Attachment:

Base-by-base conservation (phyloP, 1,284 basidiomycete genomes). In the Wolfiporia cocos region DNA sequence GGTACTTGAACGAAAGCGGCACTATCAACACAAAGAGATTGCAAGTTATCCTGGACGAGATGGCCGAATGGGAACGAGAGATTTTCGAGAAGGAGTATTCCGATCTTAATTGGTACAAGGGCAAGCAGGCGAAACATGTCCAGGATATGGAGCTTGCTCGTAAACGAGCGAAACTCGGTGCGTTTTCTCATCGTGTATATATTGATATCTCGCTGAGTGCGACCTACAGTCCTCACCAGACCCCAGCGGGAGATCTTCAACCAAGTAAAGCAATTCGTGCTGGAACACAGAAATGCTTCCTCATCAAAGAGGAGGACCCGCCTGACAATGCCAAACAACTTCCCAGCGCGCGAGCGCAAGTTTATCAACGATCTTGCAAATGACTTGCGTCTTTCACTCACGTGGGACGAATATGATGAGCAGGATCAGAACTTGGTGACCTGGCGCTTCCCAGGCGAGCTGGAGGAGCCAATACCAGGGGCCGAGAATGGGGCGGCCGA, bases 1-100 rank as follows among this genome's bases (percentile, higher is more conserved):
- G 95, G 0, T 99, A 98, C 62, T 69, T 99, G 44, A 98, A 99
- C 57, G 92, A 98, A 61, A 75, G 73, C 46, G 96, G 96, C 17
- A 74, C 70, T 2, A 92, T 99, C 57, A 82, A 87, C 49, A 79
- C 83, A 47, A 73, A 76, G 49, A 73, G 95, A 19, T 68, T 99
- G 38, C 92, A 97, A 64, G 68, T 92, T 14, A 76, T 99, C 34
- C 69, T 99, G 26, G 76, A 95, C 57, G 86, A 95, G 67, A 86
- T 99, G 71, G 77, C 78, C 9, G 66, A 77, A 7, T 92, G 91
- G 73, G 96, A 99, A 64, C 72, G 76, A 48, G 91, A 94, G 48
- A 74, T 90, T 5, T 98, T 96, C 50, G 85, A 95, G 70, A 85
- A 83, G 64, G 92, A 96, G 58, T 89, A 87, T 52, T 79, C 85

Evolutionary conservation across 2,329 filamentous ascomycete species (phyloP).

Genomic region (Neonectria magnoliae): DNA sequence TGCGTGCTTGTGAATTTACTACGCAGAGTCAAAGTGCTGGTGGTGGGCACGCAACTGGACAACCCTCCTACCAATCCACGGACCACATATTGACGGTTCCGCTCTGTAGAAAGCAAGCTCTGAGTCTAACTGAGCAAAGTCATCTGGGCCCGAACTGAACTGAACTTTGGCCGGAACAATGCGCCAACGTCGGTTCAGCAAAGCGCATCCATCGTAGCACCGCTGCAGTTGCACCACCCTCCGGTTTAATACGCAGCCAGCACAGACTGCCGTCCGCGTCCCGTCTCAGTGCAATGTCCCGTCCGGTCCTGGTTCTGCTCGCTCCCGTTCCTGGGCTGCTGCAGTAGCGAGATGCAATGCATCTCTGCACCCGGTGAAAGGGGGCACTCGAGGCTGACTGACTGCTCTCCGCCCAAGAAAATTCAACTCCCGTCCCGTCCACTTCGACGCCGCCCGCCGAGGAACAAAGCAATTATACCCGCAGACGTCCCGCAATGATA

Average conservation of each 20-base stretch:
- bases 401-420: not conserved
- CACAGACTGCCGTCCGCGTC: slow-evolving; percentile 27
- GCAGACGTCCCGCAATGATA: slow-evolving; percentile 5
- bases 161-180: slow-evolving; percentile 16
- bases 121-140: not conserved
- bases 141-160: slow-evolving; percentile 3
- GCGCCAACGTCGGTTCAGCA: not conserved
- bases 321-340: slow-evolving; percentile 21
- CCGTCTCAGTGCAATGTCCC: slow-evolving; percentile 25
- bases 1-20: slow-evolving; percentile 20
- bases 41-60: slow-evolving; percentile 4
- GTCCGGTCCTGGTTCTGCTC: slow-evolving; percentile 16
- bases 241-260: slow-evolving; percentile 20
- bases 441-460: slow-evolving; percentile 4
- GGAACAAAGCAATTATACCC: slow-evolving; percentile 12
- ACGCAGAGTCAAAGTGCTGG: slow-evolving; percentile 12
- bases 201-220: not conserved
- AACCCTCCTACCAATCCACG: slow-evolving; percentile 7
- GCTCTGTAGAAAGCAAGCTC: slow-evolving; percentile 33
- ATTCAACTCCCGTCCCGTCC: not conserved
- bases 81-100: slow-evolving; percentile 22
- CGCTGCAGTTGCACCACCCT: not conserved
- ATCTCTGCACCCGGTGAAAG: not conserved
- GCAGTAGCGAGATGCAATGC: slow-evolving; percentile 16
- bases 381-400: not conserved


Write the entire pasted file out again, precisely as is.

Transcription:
Base-by-base conservation (phyloP, 1,284 basidiomycete genomes). In the Wolfiporia cocos region DNA sequence GGTACTTGAACGAAAGCGGCACTATCAACACAAAGAGATTGCAAGTTATCCTGGACGAGATGGCCGAATGGGAACGAGAGATTTTCGAGAAGGAGTATTCCGATCTTAATTGGTACAAGGGCAAGCAGGCGAAACATGTCCAGGATATGGAGCTTGCTCGTAAACGAGCGAAACTCGGTGCGTTTTCTCATCGTGTATATATTGATATCTCGCTGAGTGCGACCTACAGTCCTCACCAGACCCCAGCGGGAGATCTTCAACCAAGTAAAGCAATTCGTGCTGGAACACAGAAATGCTTCCTCATCAAAGAGGAGGACCCGCCTGACAATGCCAAACAACTTCCCAGCGCGCGAGCGCAAGTTTATCAACGATCTTGCAAATGACTTGCGTCTTTCACTCACGTGGGACGAATATGATGAGCAGGATCAGAACTTGGTGACCTGGCGCTTCCCAGGCGAGCTGGAGGAGCCAATACCAGGGGCCGAGAATGGGGCGGCCGA, bases 1-100 rank as follows among this genome's bases (percentile, higher is more conserved):
- G 95, G 0, T 99, A 98, C 62, T 69, T 99, G 44, A 98, A 99
- C 57, G 92, A 98, A 61, A 75, G 73, C 46, G 96, G 96, C 17
- A 74, C 70, T 2, A 92, T 99, C 57, A 82, A 87, C 49, A 79
- C 83, A 47, A 73, A 76, G 49, A 73, G 95, A 19, T 68, T 99
- G 38, C 92, A 97, A 64, G 68, T 92, T 14, A 76, T 99, C 34
- C 69, T 99, G 26, G 76, A 95, C 57, G 86, A 95, G 67, A 86
- T 99, G 71, G 77, C 78, C 9, G 66, A 77, A 7, T 92, G 91
- G 73, G 96, A 99, A 64, C 72, G 76, A 48, G 91, A 94, G 48
- A 74, T 90, T 5, T 98, T 96, C 50, G 85, A 95, G 70, A 85
- A 83, G 64, G 92, A 96, G 58, T 89, A 87, T 52, T 79, C 85

Evolutionary conservation across 2,329 filamentous ascomycete species (phyloP).

Genomic region (Neonectria magnoliae): DNA sequence TGCGTGCTTGTGAATTTACTACGCAGAGTCAAAGTGCTGGTGGTGGGCACGCAACTGGACAACCCTCCTACCAATCCACGGACCACATATTGACGGTTCCGCTCTGTAGAAAGCAAGCTCTGAGTCTAACTGAGCAAAGTCATCTGGGCCCGAACTGAACTGAACTTTGGCCGGAACAATGCGCCAACGTCGGTTCAGCAAAGCGCATCCATCGTAGCACCGCTGCAGTTGCACCACCCTCCGGTTTAATACGCAGCCAGCACAGACTGCCGTCCGCGTCCCGTCTCAGTGCAATGTCCCGTCCGGTCCTGGTTCTGCTCGCTCCCGTTCCTGGGCTGCTGCAGTAGCGAGATGCAATGCATCTCTGCACCCGGTGAAAGGGGGCACTCGAGGCTGACTGACTGCTCTCCGCCCAAGAAAATTCAACTCCCGTCCCGTCCACTTCGACGCCGCCCGCCGAGGAACAAAGCAATTATACCCGCAGACGTCCCGCAATGATA

Average conservation of each 20-base stretch:
- bases 401-420: not conserved
- CACAGACTGCCGTCCGCGTC: slow-evolving; percentile 27
- GCAGACGTCCCGCAATGATA: slow-evolving; percentile 5
- bases 161-180: slow-evolving; percentile 16
- bases 121-140: not conserved
- bases 141-160: slow-evolving; percentile 3
- GCGCCAACGTCGGTTCAGCA: not conserved
- bases 321-340: slow-evolving; percentile 21
- CCGTCTCAGTGCAATGTCCC: slow-evolving; percentile 25
- bases 1-20: slow-evolving; percentile 20
- bases 41-60: slow-evolving; percentile 4
- GTCCGGTCCTGGTTCTGCTC: slow-evolving; percentile 16
- bases 241-260: slow-evolving; percentile 20
- bases 441-460: slow-evolving; percentile 4
- GGAACAAAGCAATTATACCC: slow-evolving; percentile 12
- ACGCAGAGTCAAAGTGCTGG: slow-evolving; percentile 12
- bases 201-220: not conserved
- AACCCTCCTACCAATCCACG: slow-evolving; percentile 7
- GCTCTGTAGAAAGCAAGCTC: slow-evolving; percentile 33
- ATTCAACTCCCGTCCCGTCC: not conserved
- bases 81-100: slow-evolving; percentile 22
- CGCTGCAGTTGCACCACCCT: not conserved
- ATCTCTGCACCCGGTGAAAG: not conserved
- GCAGTAGCGAGATGCAATGC: slow-evolving; percentile 16
- bases 381-400: not conserved